Methodological considerations for the design and implementation of a fully longitudinal mixed methods study

Karen L Schumacher, Vicki L. Plano Clark, June Eilers, Naomi Kigondu, Carol Geary, Kevin Kupzyk, William Michael Lydiatt, Rudy P. Lackner, Quan Ly

Research output: Contribution to journalArticlepeer-review

7 Scopus citations


Growing interest is evident in longitudinal mixed methods research, particularly fully longitudinal mixed methods designs in which both quantitative and qualitative data are collected concurrently for the duration of the study. Fully longitudinal mixed methods designs are particularly relevant for research on dynamic phenomena because of their ability to illuminate both quantitative and qualitative dimensions of change in real time as the phenomenon of interest changes. However, these are complex research designs and their data-intense nature makes them potentially burdensome for study participants, challenging for research teams, and costly for funding agencies. Despite growing use, the methodological literature on fully longitudinal mixed methods research is sparse and little guidance is available for researchers considering this approach. We address this gap by describing our experience with the design and implementation of a fully longitudinal mixed methods study of a dynamic phenomenon, namely, family caregiving during cancer treatment. We describe important questions and key decisions confronted while developing the research proposal, proactive strategies for study implementation, and implementation realities encountered while the study was in progress. On the basis of insights gained through real-world experience, we offer three guiding principles for researchers undertaking such a study. First, align the study design with the nature of the dynamics in the phenomenon of interest. Second, plan from the start when and how the integration of the longitudinal quantitative and qualitative data will occur. Third, employ implementation strategies that take into account the practical aspects of repeated contacts with study participants for an extended period.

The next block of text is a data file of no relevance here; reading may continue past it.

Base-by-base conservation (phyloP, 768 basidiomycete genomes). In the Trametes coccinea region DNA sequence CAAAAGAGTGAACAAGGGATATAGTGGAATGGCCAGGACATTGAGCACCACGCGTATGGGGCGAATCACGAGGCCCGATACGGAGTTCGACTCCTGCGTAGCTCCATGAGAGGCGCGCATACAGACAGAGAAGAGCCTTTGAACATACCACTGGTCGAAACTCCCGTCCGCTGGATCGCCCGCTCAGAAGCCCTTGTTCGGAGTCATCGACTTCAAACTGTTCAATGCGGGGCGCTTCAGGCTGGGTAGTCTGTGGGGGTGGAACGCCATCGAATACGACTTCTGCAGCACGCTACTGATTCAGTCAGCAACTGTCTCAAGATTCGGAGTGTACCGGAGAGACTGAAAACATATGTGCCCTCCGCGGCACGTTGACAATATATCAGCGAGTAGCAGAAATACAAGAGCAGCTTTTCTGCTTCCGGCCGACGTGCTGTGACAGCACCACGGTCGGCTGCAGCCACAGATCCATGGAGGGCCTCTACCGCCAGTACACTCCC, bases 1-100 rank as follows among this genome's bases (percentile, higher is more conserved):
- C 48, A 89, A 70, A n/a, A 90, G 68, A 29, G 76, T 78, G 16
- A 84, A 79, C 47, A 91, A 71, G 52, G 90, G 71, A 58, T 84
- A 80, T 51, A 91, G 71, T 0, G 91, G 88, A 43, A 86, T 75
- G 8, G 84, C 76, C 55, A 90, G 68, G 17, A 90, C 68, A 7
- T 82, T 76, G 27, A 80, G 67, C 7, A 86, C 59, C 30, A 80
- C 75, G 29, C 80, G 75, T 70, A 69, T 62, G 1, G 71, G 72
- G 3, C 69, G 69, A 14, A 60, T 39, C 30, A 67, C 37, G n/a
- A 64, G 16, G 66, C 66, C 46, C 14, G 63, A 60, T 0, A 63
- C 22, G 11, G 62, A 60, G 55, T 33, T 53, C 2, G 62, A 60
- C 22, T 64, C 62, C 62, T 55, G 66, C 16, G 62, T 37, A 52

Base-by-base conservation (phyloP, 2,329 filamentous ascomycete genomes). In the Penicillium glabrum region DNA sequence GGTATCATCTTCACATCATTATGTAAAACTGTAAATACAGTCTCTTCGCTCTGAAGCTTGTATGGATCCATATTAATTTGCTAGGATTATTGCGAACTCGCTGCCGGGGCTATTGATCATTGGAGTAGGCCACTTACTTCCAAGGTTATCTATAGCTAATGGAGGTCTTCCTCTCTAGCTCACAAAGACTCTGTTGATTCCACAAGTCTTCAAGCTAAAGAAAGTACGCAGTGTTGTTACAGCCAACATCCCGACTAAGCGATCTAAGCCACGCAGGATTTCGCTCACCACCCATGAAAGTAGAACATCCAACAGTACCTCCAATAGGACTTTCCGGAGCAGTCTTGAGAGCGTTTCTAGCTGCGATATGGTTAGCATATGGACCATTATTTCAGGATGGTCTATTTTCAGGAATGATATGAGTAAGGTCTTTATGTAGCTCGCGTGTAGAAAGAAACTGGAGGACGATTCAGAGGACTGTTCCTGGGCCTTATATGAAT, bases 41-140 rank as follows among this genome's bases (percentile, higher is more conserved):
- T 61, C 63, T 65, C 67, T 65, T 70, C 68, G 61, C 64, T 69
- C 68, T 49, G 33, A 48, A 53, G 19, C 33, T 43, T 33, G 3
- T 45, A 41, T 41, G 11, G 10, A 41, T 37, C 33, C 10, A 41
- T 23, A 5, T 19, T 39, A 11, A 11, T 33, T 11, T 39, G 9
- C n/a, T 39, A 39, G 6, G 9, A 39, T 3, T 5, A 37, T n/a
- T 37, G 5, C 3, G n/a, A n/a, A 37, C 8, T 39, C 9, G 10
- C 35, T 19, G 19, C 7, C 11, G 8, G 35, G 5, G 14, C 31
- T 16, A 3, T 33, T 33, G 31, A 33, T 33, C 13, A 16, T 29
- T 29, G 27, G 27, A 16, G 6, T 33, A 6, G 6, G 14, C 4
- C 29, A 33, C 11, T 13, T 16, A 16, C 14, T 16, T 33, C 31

Original languageEnglish (US)
Pages (from-to)571-580
Number of pages10
JournalResearch in Nursing and Health
Issue number3
StatePublished - Jun 2021


  • cancer
  • caregivers
  • longitudinal
  • mixed methods
  • research design

ASJC Scopus subject areas

  • General Nursing


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